Nice is an hour’s drive from Villa Cantarella. You don’t really need a guide to visit Nice — there’s plenty to do and see anyway. But sometimes a little inspiration can make the visit even better. Danish readers can find a pretty comprehensive guide here.
Nice is even better off season when there’s room to move around. This is Nice in early January: (Picture to follow)
Another great winery (or chateau) to visit is the Château St Julien d’Aille. I especially like their white Viognier, but the rosés are wonderful as well. The chateau is located on the road from Vidauban to La Garde Freinet.
You can find a list of beaches well worth a visit and within reasonable driving distance from Villa Cantarella here. (Sorry, this is for Danish readers.)
The Irish Times is a great newspaper — even if it isn’t the most widely read in Ireland. However, it seems that the Irish Times has sent a reporter to report on various interesting sights in the Var departement — including the Saint Roseline Chapel and the Font du Broc. Of course, we highly recommend you go to explore these sights as well. And taste the wine, it goes without saying.
If you plan to visit Aix-en-Provence, which is an hour’s drive from Villa Cantarella, you might be interested in paying a visit to a rather unusual bakery. The bakery’s name is Le Farinoman Fou and can be found at 5 rue Mignet, 13100 Aix en Provence. This Canadian baker makes very original breads.
Cannes is within 45 minutes drive from Villa Cantarella. Parking isn’t too difficult if you choose an underground car park, like the one on Rue d’Antibes (very convenient for shopping) or the one under the Palais du Festival (very convenient for the beach and the Croisette). Danish readers can find some useful tips for a short stay in Cannes here. (Sorry, Danish only!)
Back in the fall we laid down lots of crocus and daffodil bulbs, being convinced that the boars would steer clear of daffodil bulbs. This turned out to be a false hope. When we came down in December we could see that the boars had dug up almost all the bulbs. Most of the bulbs, but not all, seemed to have been left rather haphazardly above ground. I then tried laying them again, and when we came back in February the crocus were beginning to flower. I suppose we can now deduce that boars don’t like crocus. Come Easter, we could see that quite a few of the daffodil bulbs had survived as well. Perhaps the boars were curious to see what we had laid in the ground, rather than seeking to eat the daffodil bulbs.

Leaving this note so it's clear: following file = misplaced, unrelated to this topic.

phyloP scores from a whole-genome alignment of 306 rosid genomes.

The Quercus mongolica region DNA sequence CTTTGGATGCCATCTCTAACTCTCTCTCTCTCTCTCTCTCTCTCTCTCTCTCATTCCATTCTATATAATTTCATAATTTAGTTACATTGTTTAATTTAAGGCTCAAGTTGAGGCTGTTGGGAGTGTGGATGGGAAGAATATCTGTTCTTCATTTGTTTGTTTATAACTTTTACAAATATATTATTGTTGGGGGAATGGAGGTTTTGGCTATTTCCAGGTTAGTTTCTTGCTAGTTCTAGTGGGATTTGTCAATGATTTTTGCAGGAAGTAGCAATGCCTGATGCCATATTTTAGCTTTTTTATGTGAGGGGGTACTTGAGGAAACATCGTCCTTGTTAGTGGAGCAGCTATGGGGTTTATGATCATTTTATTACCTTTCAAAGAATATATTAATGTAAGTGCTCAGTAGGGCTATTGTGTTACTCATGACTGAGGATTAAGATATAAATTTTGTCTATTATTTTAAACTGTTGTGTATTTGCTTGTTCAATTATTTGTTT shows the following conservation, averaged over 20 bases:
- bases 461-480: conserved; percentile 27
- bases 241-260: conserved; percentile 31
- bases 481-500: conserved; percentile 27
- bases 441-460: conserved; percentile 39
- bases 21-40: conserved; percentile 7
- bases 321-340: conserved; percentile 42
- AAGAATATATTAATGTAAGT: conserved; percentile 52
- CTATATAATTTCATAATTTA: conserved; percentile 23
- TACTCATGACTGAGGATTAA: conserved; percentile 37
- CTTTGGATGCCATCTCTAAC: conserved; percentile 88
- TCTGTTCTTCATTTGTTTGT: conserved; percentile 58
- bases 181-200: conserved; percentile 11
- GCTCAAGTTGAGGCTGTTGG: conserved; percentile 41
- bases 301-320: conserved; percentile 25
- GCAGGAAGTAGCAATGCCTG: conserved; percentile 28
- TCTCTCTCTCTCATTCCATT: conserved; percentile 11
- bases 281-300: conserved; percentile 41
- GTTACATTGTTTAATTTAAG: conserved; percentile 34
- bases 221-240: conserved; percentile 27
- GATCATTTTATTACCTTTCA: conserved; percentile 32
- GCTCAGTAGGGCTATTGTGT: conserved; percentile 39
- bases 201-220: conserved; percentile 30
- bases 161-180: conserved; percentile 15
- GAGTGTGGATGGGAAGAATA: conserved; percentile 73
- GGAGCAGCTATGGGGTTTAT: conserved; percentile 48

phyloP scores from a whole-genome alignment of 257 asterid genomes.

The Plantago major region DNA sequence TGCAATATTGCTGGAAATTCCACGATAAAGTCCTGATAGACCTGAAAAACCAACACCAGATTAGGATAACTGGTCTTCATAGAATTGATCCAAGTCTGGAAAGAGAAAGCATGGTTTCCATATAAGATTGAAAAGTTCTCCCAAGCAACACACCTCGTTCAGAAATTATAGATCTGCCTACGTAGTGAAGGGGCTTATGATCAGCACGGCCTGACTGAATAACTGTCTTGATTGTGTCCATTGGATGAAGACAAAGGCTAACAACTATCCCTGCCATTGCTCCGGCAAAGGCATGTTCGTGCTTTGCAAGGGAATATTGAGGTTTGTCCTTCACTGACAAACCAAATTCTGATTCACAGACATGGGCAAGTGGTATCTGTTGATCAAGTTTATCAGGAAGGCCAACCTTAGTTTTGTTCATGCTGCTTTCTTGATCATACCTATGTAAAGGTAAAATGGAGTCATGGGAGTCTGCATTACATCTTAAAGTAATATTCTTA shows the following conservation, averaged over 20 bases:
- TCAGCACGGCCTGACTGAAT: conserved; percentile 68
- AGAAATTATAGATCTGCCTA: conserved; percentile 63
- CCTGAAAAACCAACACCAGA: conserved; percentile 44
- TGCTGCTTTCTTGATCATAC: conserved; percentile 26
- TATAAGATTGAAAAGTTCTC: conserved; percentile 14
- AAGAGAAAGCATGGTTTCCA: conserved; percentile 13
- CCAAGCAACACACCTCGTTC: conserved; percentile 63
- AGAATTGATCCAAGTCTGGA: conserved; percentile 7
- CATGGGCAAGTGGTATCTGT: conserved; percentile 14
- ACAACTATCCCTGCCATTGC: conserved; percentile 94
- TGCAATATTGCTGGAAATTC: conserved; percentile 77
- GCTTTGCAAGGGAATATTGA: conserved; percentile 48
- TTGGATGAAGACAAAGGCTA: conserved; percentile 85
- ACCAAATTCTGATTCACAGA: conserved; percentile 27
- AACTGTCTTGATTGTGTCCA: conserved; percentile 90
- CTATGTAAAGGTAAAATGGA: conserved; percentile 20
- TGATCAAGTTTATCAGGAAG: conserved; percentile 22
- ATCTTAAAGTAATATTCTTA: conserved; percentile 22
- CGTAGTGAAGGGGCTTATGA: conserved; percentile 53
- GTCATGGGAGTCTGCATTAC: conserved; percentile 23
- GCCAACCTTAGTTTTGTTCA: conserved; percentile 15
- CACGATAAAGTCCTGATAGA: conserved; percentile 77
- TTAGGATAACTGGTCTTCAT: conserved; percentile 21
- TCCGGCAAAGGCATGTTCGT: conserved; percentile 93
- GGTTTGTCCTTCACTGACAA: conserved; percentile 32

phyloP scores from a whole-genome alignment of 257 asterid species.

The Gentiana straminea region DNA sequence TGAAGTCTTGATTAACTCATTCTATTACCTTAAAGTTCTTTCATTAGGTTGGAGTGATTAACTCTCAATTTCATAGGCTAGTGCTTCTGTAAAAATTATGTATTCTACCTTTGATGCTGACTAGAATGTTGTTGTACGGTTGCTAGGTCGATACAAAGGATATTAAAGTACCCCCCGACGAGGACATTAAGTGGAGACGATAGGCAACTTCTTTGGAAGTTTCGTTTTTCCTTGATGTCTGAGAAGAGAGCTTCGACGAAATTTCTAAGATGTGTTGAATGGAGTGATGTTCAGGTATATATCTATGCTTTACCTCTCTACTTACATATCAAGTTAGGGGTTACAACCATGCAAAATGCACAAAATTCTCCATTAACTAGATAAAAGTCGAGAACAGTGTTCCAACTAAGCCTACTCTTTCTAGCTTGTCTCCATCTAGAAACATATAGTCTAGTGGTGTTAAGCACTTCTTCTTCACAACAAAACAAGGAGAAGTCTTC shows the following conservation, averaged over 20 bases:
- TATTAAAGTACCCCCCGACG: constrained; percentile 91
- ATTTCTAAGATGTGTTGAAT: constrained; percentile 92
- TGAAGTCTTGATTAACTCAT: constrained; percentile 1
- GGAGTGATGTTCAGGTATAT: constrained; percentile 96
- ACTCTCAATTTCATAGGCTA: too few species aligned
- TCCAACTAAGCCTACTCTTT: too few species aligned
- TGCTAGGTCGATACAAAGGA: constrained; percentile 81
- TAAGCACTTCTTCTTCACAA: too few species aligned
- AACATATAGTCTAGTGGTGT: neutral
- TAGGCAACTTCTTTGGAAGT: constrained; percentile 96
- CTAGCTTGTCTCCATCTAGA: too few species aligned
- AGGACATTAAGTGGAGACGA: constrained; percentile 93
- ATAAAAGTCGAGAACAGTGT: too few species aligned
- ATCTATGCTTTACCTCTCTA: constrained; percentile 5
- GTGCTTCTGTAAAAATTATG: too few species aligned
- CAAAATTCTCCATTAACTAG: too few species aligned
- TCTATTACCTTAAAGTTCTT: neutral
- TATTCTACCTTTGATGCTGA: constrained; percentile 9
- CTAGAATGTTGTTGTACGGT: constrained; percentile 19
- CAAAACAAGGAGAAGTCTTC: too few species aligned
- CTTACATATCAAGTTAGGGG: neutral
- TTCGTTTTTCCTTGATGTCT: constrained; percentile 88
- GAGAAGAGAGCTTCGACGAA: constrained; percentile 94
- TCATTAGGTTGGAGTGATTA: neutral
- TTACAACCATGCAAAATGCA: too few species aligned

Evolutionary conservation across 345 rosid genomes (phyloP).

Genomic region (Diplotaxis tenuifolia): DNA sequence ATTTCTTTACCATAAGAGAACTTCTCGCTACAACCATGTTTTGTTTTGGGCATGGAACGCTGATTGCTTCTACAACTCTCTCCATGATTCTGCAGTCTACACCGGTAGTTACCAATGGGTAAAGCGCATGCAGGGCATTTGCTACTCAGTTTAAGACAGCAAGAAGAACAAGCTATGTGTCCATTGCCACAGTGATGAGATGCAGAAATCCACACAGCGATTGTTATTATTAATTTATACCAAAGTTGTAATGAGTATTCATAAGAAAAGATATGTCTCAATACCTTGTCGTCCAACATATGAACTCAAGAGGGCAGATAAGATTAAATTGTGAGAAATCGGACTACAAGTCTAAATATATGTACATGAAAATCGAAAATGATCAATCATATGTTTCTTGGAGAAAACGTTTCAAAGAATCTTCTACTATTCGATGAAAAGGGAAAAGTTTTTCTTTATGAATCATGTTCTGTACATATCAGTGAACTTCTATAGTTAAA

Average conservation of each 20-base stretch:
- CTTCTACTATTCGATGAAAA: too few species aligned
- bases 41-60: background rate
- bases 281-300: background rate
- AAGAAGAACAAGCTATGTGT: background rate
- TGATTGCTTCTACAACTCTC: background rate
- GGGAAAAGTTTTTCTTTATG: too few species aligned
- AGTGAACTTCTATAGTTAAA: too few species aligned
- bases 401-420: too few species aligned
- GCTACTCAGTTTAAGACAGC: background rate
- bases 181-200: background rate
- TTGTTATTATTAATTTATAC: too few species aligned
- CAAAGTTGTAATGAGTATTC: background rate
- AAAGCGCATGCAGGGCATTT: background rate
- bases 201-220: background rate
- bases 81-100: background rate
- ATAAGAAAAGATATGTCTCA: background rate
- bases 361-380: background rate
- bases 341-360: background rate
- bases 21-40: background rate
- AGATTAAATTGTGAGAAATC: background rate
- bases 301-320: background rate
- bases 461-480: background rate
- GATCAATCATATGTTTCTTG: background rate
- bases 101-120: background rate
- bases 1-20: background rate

The previous owners of Villa Cantarella must have been fond of tulips, because when we bought the house the garden had quite a few tulips here and there. This didn’t last long, however. It seems that boars absolutely love tulip bulbs. Daffodil bulbs, on the other hand, are not at all to their liking. So this fall I have planted lots of daffodil bulbs and some crocus bulbs as well. Now I just cross my fingers and hope that the boars won’t dig up the bulbs before spring. We’ll see!
The area around Villa Cantarella is filled with vineyard after vineyard. As a matter of fact, the vineyards are closing in on the house rapidly, but after all — worse things could happen. To find some inspiration when planning your tour of the neighbouring chateux you might want to read this article in The Times. After all, there are so many to choose from, so why not let yourself be guided by an expert?
A vide grenier is a bit like a collective garage sale — goods of varying quality are put up for sale by individual vendors. Miraculously enough we came away from this vide grenier without buying anything — which is a rare occurrence, indeed.